Independent Advisory Panel (IAP) on Deaths in Custody new report
A new report on all recorded deaths in custody including data on the deaths of patients who died in hospitals whilst detained under the Mental Health Act (MHA) has been published by the Independent Advisory Panel (IAP) on Deaths in Custody.
December 2010. T
This report represents an important piece of work as this is the first time that all recorded deaths in state custody has been broken down by ethnicity, gender, age and cause of death, and presented together in a single format.
The IAP’s findings show that a total of 5,998 deaths have been recorded for past the 11 years, with deaths of those detained under the Mental Health Act (MHA) accounting for a staggering 61% or 3,628 of all deaths in state custody.
This new data shows that 66% or 3,974 deaths were recorded as natural causes and 71% or
his new data for the first times give a statistical analysis of all recorded deaths in custody that occurred between 1 January 2000 and 31
2,814 were of deaths were of patients detained under the MHA.
First time that all recorded deaths in state custody has been broken down by ethnicity, gender, age and cause of death, and presented together in a single format.
This report concedes that there have been more restraint related deaths than those included in both this review and the IAP’s cross sector restraint report. ‘This is related to the difficulties of an inconsistent approach to recording and reporting the use of force across the custodial sectors. There would be value in strengthening mechanisms to capture information on restraint related deaths, which the Panel will also explore as part of its longer term work plan,’ this IAP report says.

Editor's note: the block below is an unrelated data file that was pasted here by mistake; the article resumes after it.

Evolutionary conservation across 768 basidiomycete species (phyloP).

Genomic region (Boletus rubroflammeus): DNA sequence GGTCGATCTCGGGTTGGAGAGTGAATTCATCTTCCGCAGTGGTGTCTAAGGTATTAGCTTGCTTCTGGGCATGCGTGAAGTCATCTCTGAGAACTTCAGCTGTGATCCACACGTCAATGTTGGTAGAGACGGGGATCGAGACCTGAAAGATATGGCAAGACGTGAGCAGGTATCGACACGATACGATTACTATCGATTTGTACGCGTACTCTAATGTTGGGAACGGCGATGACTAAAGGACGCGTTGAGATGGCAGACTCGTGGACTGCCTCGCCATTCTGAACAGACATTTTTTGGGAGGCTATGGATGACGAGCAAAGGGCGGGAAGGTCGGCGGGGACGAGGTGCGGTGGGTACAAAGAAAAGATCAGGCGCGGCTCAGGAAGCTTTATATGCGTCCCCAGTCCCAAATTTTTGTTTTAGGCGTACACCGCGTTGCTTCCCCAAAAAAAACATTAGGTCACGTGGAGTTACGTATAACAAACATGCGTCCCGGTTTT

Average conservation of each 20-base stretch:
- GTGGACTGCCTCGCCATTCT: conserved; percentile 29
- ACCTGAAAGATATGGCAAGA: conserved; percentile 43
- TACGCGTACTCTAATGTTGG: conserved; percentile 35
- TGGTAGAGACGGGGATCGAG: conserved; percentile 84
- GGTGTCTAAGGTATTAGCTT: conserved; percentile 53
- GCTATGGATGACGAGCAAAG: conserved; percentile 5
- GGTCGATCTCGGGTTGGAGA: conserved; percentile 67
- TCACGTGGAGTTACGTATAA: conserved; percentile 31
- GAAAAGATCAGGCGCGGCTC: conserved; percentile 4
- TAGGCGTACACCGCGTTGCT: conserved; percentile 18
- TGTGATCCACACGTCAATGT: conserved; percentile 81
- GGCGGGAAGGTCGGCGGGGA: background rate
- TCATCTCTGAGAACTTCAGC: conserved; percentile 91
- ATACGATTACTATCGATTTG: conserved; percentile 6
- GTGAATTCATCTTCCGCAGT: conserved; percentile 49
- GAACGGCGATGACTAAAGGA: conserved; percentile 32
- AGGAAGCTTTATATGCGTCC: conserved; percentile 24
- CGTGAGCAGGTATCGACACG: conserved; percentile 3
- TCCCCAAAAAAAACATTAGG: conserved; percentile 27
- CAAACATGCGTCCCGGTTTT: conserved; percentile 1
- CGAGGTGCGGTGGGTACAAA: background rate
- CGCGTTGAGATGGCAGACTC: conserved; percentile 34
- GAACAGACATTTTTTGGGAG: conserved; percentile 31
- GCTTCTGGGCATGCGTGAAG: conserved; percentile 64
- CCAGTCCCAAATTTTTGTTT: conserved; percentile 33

Also continued efforts to screen and treat physical health problems of detained patients will be vital as there is an increasing body of evidence in relation to the poor physical health and morbidity of mental health patients this report adds.
Black Pound-Society push for economic empowerment
In a bid to raise economic awareness among the UK’s African Caribbean communities, the Black Pound Society (BPS) is encouraging people from the commu- nity to spend their money in black owned businesses.
he Society say that black consumers must make the effort to ensure that their spending power goes into boosting black businesses in much the same way they were supported in African American neighbourhoods such as Harlem during the
1960s civil rights era.
With 50% of people between that ages of 18 to 25 from the UK’s African Caribbean communities currently unemployed and the latest Government figures showing a staging 60% of people registered unemployed in many London boroughs are from ethnic minority communities, this new initiative that aims to buck this trend and raise economic awareness among this group.
Launched earlier this year, the BPS aims to raise the awareness of the economic spending power of black people living in the United Kingdom. ‘As one of the largest consumers in the U.K, we can demonstrate through the use of selective spending our economic strength,’ a spokesman from the Black Pound Society said.
The BPS are promoting their drive in October by asking people from the community to demonstrate their economic power by spending with black owned businesses this month, which also marks Black History Month. The BPS say that by making a cultural shift so that people start thinking about spending money with black businesses the community will begin to start creating and economic legacy for future generations.
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